WASHINGTON — It was one of the dark hours in U.S. history. Two hundred years ago this summer, British soldiers overwhelmed American battalions, took the nation’s capital and burned the White House.
The event, part of the War of 1812 that came to be known as “The Burning of Washington,” is arguably one of the United States’ most humiliating military defeats. White House historians, however, will use the anniversary of the burning this summer as an opportunity.
The White House Historical Association will try to energize American interest in one of the country’s most overlooked wars. At battle sites and historic buildings throughout Washington and neighboring Virginia and Maryland, exhibitions will pay tribute to the United States’ nearly three-year war with Great Britain, which erupted in 1812 and reached the nation’s capital during the summer of 1814.
British soldiers ultimately set fire to the White House, destroying much of the building and some of America’s most historic presidential items. It’s the only time in U.S. history that a foreign force has occupied the nation’s capital.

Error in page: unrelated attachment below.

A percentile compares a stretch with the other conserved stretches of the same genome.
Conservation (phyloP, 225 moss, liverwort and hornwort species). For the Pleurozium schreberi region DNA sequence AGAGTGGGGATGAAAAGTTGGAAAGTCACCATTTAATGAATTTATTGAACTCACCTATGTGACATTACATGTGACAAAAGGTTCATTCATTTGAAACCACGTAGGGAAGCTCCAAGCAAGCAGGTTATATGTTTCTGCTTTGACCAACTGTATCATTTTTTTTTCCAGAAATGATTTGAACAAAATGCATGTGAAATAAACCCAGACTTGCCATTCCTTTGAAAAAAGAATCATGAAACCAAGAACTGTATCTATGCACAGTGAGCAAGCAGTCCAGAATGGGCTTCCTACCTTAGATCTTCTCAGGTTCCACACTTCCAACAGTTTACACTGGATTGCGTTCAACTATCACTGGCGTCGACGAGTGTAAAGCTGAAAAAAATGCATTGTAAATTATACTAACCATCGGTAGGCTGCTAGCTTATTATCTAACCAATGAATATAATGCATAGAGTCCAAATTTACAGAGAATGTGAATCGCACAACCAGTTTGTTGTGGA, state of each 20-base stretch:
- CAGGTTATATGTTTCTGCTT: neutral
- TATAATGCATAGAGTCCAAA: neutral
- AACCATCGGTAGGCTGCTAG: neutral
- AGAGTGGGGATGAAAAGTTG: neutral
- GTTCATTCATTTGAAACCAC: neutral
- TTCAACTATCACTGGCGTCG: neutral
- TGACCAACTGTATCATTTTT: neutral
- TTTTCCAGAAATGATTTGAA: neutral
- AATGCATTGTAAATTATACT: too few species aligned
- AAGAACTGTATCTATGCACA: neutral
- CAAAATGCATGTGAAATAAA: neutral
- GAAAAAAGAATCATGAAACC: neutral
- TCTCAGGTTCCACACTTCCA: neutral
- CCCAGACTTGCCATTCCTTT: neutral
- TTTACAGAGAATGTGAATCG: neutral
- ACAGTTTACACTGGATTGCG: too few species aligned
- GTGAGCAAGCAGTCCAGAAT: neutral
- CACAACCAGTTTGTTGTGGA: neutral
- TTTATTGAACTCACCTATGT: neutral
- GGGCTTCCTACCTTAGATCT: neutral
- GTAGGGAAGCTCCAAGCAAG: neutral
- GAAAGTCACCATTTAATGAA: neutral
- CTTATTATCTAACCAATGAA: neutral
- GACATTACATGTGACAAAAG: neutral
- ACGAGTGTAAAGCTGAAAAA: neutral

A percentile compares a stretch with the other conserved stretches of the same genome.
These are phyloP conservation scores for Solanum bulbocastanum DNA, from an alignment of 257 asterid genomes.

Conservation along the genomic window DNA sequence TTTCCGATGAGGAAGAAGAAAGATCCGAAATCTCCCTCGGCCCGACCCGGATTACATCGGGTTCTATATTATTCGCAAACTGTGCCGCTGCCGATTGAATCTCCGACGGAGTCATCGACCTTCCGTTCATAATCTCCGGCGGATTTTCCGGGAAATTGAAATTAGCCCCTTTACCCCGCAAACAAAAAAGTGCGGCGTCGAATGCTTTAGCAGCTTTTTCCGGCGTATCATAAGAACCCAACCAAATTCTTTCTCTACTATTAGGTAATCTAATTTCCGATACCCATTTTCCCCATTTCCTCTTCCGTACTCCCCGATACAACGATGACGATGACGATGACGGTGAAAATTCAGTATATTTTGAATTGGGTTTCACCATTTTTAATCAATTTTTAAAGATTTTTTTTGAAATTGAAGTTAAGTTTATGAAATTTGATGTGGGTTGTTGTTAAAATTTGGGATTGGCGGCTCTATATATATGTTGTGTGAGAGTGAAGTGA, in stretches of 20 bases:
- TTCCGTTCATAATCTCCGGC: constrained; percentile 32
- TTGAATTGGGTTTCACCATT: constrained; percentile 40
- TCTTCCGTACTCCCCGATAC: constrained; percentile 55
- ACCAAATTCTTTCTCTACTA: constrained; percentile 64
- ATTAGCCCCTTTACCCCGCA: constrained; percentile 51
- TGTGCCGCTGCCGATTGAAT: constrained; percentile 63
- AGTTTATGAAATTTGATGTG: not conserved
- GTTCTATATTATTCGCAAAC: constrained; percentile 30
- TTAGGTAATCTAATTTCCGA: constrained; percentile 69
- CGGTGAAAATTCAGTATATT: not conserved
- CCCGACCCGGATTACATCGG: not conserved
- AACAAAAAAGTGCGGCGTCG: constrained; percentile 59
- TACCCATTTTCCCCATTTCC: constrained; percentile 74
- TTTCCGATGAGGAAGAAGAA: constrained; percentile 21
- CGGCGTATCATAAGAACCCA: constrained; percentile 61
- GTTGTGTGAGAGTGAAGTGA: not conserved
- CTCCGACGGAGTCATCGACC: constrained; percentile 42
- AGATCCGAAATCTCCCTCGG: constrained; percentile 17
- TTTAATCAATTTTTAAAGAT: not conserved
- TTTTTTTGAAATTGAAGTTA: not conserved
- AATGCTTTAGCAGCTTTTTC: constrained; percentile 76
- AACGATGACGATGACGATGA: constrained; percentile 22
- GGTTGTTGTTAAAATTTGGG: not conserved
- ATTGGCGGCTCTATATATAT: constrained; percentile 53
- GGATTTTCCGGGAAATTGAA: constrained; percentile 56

Some historians fear that Americans know little about the War of 1812, compared with the Revolutionary War. They hope the anniversary of the White House attack will be a chance to show how it was part of a complex moment in American history rather than just a somber military defeat.
“It was not just a terrible event,” said Karen Daly, the executive director of the Dumbarton House. The home, which is now a museum, served as the safe house for first lady Dolley Madison as the British made their way toward the White House. “It was also a moment where so many Washington patrons worked to save this city.”
The summer-long commemoration will feature a series of exhibitions that are expected to bring over 200,000 visitors to Washington.
On June 14, for example, the National Mall will host both the original manuscript of “The Star-Spangled Banner” and the war-torn flag that inspired the anthem for the first time in history.
Also, a nationwide singing of the National Anthem is planned, an attempt to set the world record for the most participants.
“Well be looking at the legacy of the war, and not just the burning of the White House. This is not so much a celebration but more of a commemoration,” said Leslie Jones of the White House Historical Association.
CLARIFICATION: An earlier version of this article may have given the impression that the White House Historical Association had the original manuscript of “The Star-Spangled Banner.” It’s in the possession of the Maryland Historical Society.
Email: ssturgis @mcclatchydc.com; Twitter: @sampsturgis.